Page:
Health service organisations implementing strategies for safe communication need to consider the role of family members in communicating with children; the widely varied levels of communication skills and understanding of children; and the involvement of children and their family at transitions of care.

Why does this standard need special consideration by health service organisations that provide care for children?

Health service organisations implementing strategies for safe communication need to consider:

  • The role of family members in communicating with children
  • The widely varied levels of communication skills and understanding of children
  • The involvement of children and their family at transitions of care.60
Last updated 20th December, 2018 at 09:06pm
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References

60. Iedema R, Manidis M. Patient–clinician communication: an overview of relevant research and policy literatures. Sydney: Australian Commission on Safety and Quality in Health Care, UTS Centre for Health Communication; 2013 (accessed Dec 2017).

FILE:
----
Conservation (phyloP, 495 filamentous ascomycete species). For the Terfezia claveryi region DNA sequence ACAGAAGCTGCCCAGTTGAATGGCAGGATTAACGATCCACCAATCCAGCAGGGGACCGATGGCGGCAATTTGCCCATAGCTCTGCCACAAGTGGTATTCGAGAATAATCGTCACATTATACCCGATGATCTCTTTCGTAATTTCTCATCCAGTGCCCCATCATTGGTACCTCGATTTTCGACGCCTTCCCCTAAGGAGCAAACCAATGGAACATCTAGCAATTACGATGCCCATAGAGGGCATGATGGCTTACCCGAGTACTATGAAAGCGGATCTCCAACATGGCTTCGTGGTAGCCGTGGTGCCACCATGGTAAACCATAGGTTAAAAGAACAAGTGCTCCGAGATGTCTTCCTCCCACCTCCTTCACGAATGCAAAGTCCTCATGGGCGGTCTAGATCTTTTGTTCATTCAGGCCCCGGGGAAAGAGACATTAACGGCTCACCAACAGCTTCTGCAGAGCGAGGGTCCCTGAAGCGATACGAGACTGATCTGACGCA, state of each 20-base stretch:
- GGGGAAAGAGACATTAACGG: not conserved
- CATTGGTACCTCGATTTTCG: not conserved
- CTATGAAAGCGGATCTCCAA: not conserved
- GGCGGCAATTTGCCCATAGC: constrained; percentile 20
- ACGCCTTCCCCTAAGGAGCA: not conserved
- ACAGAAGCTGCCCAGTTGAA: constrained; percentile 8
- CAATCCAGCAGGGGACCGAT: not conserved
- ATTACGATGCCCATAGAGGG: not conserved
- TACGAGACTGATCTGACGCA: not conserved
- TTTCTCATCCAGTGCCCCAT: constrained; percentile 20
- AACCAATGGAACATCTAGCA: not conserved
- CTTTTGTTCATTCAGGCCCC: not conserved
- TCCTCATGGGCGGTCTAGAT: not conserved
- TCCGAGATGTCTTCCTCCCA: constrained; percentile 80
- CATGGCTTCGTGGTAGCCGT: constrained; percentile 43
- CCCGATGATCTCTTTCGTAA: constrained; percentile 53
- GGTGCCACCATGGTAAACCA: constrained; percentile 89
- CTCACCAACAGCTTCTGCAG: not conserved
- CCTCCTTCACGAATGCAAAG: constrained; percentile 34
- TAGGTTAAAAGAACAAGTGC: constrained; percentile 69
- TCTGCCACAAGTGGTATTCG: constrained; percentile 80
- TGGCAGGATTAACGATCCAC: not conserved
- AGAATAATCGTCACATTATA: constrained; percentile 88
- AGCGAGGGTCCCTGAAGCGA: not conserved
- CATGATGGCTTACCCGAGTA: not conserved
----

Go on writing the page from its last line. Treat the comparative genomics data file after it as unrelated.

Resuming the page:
61. McArthur A, Peters MD, Munn Z, Chu WH. Safe management of expressed breast milk (EBM). Sydney: Sax Institute; 2015 (accessed Apr 2016).

62. Oduyebo I, Lehmann C, Pollack C, Durkin N, Miller J, Mandell S, et al. Association of self-reported hospital discharge handoffs with 30-day readmissions. JAMA Intern Med 2013;173(8):624–9.

63. Hansen L, Strater A, Smith L, Lee J, Press R, Ward N, et al. Hospital discharge documentation and risk of rehospitalisation. BMJ Qual Saf 2011;20(9):773–8.

64. Gilbert A, Patel B, Morrow M, Williams M, Roberts M, Gilbert A. Providing community-based health practitioners with timely and accurate discharge medicines information. BMC Health Serv Res 2012;12:453.